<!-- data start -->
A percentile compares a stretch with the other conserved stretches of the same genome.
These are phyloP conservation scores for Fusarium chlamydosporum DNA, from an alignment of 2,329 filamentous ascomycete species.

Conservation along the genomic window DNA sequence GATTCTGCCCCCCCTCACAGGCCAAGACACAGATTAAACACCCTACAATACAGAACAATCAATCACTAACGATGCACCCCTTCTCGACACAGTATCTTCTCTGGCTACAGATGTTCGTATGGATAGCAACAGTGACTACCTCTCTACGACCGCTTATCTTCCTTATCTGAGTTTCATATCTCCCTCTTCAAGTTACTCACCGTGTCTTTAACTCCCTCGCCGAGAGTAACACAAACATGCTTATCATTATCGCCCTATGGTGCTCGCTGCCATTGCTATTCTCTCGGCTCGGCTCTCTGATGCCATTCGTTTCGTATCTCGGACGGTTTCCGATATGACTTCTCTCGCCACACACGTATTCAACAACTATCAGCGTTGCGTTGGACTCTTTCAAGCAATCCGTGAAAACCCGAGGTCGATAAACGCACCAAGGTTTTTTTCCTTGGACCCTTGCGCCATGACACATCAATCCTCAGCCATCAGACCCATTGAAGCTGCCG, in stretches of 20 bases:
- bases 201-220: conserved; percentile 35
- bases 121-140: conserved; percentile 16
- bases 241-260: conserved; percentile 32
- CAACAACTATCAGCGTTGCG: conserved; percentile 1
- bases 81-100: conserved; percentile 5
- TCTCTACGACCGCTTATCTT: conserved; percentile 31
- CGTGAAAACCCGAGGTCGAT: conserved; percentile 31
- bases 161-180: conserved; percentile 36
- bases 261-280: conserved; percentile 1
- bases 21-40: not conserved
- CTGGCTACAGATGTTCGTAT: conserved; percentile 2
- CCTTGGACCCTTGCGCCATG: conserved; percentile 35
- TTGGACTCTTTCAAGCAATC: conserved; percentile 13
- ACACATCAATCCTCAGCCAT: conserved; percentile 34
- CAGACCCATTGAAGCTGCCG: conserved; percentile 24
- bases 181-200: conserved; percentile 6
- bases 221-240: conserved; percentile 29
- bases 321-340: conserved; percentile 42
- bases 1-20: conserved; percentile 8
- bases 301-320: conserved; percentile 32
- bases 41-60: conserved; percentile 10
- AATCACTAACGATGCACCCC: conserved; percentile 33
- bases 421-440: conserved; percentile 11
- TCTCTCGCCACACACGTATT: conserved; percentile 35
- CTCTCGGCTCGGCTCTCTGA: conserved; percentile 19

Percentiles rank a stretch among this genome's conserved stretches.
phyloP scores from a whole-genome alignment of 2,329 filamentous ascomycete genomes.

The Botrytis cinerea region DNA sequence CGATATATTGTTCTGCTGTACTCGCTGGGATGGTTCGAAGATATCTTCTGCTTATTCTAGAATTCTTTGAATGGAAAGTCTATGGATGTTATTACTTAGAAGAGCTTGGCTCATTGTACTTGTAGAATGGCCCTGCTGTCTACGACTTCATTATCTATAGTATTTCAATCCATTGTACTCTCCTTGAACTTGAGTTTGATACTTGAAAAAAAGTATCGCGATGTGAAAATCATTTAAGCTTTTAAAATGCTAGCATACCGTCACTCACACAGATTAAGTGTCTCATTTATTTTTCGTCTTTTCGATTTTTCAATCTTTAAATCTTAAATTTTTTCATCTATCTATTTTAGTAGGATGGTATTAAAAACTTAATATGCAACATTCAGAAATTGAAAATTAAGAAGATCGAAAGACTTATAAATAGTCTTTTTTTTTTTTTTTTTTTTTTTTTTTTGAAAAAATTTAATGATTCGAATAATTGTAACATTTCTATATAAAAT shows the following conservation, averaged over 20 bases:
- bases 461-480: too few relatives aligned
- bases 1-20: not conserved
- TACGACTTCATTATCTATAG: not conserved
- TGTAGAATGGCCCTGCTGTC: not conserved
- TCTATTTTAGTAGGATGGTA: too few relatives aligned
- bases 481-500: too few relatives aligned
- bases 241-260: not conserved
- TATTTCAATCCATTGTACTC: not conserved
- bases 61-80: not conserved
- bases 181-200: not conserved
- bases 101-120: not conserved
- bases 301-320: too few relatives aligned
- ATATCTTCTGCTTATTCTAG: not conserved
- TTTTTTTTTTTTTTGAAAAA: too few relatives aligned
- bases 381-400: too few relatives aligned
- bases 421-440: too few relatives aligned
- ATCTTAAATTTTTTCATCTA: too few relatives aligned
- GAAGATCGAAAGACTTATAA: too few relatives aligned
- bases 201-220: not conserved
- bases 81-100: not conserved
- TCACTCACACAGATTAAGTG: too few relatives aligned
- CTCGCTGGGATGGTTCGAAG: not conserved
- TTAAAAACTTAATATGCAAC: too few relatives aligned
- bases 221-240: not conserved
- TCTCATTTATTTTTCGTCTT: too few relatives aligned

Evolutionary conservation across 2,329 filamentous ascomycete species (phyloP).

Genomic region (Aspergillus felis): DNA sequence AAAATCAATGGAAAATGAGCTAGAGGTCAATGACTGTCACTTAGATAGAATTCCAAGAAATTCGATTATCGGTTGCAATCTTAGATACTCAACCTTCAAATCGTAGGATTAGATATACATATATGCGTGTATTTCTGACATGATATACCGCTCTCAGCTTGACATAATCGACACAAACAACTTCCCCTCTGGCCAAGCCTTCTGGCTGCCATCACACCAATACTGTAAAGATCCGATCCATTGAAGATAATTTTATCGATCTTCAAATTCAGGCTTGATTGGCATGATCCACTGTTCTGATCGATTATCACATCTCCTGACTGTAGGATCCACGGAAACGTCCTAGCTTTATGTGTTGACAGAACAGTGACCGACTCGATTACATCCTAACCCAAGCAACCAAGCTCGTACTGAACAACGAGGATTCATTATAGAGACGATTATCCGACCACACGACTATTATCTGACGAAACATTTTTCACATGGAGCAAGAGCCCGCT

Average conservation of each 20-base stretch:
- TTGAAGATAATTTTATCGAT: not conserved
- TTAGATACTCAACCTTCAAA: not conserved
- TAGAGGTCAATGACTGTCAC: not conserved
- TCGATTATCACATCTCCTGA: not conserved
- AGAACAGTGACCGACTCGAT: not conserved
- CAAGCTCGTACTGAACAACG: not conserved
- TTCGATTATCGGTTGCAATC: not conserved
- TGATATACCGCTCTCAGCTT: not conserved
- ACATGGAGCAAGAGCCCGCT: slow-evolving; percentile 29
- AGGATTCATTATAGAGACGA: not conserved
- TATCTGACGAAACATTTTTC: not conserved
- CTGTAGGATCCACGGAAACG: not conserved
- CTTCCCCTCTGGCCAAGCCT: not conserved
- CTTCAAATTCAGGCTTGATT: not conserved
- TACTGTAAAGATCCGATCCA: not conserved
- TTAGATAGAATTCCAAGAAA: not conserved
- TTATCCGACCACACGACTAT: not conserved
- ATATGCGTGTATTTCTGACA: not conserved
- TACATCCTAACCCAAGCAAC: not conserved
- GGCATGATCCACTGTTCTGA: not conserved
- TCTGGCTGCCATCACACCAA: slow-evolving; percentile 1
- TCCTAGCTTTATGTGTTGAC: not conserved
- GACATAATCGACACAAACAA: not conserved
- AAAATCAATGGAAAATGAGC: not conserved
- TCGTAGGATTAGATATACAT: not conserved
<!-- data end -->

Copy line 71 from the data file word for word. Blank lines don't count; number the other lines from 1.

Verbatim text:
- CTGTAGGATCCACGGAAACG: not conserved